Stacked Vikings still hard at chase for championship
EAGAN, Minn. (AP) — The end of last season for the Minnesota Vikings came suddenly and lopsidedly, falling hard in the NFC championship game a week after soaking in the euphoria of advancing on an improbable last-second touchdown pass.
The Super Bowl window didn’t shut with that loss in Philadelphia, though. The front office propped it open with a fully guaranteed $84 million contract through 2020 for the best available quarterback in free agency, Kirk Cousins, and followed with big-buck extensions for linebacker Eric Kendricks, defensive end Danielle Hunter and wide receiver Stefon Diggs.
Rick Spielman, in his 13th year with the organization, has started his seventh season as general manager. Mike Zimmer is in year five as the head coach. With stable ownership, a new stadium and now a state-of-the-art practice facility and corporate headquarters, the Vikings are as well-built as any franchise in the NFL. All they’re missing, alas, is that elusive trophy.
“We’re sure in the heck going to try as hard as we can to do everything the right way to put the team together and to keep this team going,” Spielman said.
Cousins, of course, will have as much influence on the direction of the club as any player. After three straight seasons of 4,000 passing yards for Washington, Cousins has spent the past six months trying to develop — his command of a new offense, his chemistry with new teammates and his appreciation of a new culture.
“People here just want to come and work and win,” Cousins said. “There’s not a lot of other motives or other reasons to be out there.”
Here are some key angles to follow this season for Minnesota:
RECIPE FOR A RUSHING ATTACK: The emphatic return of Dalvin Cook from reconstructive surgery on his left knee has been one of the most encouraging developments for the Vikings during training camp, with no limitations in sight for the second-year running back approaching the 11-month mark of his ACL injury.
“I put a lot of work in, a lot of time into this thing,” Cook said. “You can’t be hesitant. I’m not hesitant at all. I’m ready to go. I’m ready to go out. They know they’ve got to kind of temper me down a little bit because that’s just how I am, but they take good care of me around here. That’s why I love this organization.”
Latavius Murray, who rushed for 745 yards and eight touchdowns over the final 10 games of the season, gives the Vikings a proven second option behind Cook, whose promising rookie year was cut short just four games in.
“He was just getting his feet wet. He was really on the cusp of doing a lot special things. He had some great games,” Diggs said. “I really look forward to his success and blocking for him. It’ll open up some passes. You know how that works, and we all work off each other.”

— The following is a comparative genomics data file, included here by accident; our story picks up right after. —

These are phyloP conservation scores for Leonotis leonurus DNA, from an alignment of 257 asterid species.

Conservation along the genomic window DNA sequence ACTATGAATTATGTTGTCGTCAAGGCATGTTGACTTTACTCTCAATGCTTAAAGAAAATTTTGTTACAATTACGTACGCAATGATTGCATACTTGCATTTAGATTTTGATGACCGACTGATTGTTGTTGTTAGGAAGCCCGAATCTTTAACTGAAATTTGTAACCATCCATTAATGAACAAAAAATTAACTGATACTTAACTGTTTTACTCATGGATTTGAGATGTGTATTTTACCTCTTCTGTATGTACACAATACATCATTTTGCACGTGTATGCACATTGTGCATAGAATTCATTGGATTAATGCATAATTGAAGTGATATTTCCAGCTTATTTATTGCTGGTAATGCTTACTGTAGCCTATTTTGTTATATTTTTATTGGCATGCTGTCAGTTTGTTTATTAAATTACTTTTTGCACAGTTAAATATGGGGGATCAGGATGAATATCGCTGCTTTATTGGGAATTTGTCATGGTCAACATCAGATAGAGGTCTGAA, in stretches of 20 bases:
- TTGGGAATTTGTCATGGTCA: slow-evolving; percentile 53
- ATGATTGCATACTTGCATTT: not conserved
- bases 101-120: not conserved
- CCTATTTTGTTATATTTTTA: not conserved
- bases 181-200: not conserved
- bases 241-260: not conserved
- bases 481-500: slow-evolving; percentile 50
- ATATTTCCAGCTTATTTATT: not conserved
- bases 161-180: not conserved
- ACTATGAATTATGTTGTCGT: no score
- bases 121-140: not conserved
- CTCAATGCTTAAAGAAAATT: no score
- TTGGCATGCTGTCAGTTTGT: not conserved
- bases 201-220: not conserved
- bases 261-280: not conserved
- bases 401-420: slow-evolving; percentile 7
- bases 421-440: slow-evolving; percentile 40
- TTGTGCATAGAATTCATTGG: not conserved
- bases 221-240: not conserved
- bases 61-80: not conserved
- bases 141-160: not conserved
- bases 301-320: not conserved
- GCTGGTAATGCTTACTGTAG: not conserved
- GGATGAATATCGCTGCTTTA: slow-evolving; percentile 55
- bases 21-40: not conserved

NEW SYSTEM: Cook’s pass-catching ability is ideal for the scheme being installed by offensive coordinator John DeFilippo , who was the quarterbacks coach for the Eagles last season. The 40-year-old helped mold Nick Foles from a backup who nearly retired before the previous season into the Super Bowl MVP.
“That’s certainly a ringing endorsement,” Cousins said. “I love what they did offensively in Philadelphia.”
BLOCKING CONCERNS: All that skill-position talent won’t be worth much if the offensive line doesn’t hold up. Left tackle Riley Reiff was a valuable addition last year, and moving to right guard has given Mike Remmers the best fit. Right tackle Rashod Hill has only seven career starts, however. Center Pat Elflein’s status for the opener is iffy at best, still rehabilitating from offseason shoulder and ankle surgeries. Left guard is up in the air, with Nick Easton likely out for the year with a neck injury.
ON THE OTHER SIDE: The depth on the defensive line, on the other hand, is as desirous as ever. Brian Robison took a pay cut to return for a 12th NFL season as the primary backup to Hunter and Everson Griffen. Sheldon Richardson was signed to shore up the tackle spot next to two-time Pro Bowl pick Linval Joseph. Jaleel Johnson, Stephen Weatherly, Ifeadi Odenigbo and Jalyn Holmes, all picks from the past three years, had strong preseason performances.
PRESSURE’S ON, KID: The kicking situation has been unsettled as long as Zimmer has been in charge, and that’s not about to change as his fifth season begins. The Vikings used a fifth-round draft pick on Auburn’s Daniel Carlson and formally awarded the role to the rookie recently when seventh-year veteran Kai Forbath was let go. Carlson hooked two 42-yard field goal tries wide left in the exhibition game four days later.
“It’s part of the job. Every kicker is going to have different misses in different situations,” Carlson said. “Luckily this is preseason.”